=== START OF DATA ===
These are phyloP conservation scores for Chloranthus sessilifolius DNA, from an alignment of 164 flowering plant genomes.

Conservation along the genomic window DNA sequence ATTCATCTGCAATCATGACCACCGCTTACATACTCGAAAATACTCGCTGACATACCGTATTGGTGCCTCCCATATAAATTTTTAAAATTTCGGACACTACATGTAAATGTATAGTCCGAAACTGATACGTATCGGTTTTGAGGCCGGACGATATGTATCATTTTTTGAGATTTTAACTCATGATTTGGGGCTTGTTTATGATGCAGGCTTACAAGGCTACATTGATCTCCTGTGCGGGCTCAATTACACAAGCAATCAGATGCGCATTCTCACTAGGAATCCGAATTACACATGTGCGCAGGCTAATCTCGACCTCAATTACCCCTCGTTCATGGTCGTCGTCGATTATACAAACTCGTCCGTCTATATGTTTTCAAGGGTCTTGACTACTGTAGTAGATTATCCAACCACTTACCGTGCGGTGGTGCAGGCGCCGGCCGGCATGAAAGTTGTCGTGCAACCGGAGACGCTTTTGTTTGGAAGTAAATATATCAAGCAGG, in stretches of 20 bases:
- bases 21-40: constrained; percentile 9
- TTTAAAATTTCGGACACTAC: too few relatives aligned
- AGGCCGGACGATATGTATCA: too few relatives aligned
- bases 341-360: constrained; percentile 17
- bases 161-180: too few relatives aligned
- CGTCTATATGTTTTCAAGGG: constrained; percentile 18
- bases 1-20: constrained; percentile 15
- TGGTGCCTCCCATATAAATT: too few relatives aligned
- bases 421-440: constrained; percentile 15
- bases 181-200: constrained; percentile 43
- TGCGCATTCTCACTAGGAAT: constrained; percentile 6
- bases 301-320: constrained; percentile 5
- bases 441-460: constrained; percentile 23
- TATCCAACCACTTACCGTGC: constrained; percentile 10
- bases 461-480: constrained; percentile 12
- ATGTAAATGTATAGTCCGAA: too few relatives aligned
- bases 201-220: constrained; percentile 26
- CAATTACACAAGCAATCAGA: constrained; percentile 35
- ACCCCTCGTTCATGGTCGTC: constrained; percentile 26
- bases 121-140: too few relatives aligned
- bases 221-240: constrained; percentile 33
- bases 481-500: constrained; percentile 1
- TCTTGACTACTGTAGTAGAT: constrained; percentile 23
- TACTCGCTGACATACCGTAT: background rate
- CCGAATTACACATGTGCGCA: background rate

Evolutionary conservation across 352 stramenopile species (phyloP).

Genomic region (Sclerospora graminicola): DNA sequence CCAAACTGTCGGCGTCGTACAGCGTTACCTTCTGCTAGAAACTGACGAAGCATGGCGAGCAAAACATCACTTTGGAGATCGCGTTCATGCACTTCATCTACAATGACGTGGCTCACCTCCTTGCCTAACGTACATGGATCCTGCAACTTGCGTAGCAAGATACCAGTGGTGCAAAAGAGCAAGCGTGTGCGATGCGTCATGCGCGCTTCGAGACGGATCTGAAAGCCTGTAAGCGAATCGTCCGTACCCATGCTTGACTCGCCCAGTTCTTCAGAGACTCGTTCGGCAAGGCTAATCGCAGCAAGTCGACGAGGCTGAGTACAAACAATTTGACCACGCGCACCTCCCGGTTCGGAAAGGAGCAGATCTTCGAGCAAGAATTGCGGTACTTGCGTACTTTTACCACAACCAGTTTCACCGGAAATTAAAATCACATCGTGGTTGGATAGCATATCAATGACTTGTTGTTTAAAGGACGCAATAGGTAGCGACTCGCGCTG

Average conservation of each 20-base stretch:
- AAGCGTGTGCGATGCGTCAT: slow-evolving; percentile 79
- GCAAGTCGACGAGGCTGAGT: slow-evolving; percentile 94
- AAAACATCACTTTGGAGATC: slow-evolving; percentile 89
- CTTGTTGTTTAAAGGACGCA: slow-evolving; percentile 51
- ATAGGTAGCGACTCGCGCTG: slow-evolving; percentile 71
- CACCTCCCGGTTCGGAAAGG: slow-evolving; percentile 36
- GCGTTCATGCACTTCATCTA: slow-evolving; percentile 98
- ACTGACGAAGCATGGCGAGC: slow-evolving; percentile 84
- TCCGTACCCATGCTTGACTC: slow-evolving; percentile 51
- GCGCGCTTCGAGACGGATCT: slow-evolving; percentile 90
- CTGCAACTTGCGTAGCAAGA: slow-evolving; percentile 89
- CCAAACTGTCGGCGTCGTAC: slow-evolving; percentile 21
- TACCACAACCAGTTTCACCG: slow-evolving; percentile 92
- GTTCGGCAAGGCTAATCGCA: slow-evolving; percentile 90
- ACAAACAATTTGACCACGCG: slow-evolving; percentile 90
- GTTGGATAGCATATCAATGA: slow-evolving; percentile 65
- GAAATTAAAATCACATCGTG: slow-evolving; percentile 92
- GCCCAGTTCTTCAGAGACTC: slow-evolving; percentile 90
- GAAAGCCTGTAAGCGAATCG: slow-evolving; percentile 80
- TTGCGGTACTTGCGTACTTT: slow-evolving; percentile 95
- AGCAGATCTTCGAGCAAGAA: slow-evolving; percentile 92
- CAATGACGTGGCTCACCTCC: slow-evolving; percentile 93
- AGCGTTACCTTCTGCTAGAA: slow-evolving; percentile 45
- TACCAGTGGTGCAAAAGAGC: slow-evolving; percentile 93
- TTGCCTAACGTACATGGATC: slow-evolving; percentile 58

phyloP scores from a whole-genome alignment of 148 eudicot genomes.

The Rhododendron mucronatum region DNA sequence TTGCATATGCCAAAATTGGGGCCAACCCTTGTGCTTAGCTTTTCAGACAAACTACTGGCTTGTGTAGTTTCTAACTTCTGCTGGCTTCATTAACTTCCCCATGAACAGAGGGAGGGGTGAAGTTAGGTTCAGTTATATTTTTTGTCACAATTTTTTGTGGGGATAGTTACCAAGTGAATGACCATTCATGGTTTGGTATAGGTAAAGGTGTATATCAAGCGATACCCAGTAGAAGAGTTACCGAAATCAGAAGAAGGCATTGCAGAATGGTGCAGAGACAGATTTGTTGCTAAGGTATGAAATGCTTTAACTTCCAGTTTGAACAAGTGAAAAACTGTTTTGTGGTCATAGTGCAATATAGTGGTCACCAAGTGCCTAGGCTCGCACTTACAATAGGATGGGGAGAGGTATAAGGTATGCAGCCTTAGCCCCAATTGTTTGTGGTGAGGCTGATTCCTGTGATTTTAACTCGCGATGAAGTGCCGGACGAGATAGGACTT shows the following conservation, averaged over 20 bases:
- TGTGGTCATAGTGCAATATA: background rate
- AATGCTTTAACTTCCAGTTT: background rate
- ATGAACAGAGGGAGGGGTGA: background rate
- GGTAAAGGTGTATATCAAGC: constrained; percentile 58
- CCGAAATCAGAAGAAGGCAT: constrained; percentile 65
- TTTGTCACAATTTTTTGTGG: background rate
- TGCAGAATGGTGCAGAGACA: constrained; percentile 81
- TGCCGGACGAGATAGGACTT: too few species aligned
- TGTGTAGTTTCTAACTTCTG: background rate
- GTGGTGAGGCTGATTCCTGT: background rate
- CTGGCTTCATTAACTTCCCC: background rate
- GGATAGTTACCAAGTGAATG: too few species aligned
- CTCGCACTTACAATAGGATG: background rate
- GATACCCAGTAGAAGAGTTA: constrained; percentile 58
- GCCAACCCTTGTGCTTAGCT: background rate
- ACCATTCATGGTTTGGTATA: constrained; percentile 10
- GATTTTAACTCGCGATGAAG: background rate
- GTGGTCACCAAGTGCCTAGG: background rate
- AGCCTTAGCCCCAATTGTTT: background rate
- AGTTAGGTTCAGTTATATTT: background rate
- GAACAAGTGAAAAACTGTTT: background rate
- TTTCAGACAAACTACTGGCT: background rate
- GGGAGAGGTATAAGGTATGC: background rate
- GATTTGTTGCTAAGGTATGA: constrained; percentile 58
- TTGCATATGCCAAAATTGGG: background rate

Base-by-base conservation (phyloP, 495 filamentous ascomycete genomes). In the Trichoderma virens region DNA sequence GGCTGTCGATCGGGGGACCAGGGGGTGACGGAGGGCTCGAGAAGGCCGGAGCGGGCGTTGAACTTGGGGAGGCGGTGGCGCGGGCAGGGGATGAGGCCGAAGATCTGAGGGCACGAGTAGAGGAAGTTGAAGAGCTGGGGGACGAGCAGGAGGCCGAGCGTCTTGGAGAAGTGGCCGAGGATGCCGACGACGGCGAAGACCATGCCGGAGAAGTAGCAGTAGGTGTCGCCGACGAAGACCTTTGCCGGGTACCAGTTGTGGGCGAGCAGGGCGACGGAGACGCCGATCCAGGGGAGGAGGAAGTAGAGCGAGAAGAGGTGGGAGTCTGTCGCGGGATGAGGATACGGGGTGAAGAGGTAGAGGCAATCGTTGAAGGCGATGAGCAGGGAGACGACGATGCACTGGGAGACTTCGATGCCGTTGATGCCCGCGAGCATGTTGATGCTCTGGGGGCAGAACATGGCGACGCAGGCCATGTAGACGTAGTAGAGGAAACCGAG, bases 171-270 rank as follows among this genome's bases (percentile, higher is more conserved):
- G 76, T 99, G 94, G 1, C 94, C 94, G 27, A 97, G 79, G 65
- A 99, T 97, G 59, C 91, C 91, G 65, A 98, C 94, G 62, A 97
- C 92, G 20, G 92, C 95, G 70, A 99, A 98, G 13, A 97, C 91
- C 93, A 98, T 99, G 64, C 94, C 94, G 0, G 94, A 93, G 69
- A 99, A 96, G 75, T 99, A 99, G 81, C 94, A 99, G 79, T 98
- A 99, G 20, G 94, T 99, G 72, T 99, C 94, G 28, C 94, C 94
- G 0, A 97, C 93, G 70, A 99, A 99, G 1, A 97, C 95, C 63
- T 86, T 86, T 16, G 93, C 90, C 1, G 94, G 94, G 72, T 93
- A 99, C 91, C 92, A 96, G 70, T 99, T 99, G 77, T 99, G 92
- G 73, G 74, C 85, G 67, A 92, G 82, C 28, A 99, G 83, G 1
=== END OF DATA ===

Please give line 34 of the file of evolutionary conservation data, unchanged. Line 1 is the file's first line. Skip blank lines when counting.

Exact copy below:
- CTTGTTGTTTAAAGGACGCA: slow-evolving; percentile 51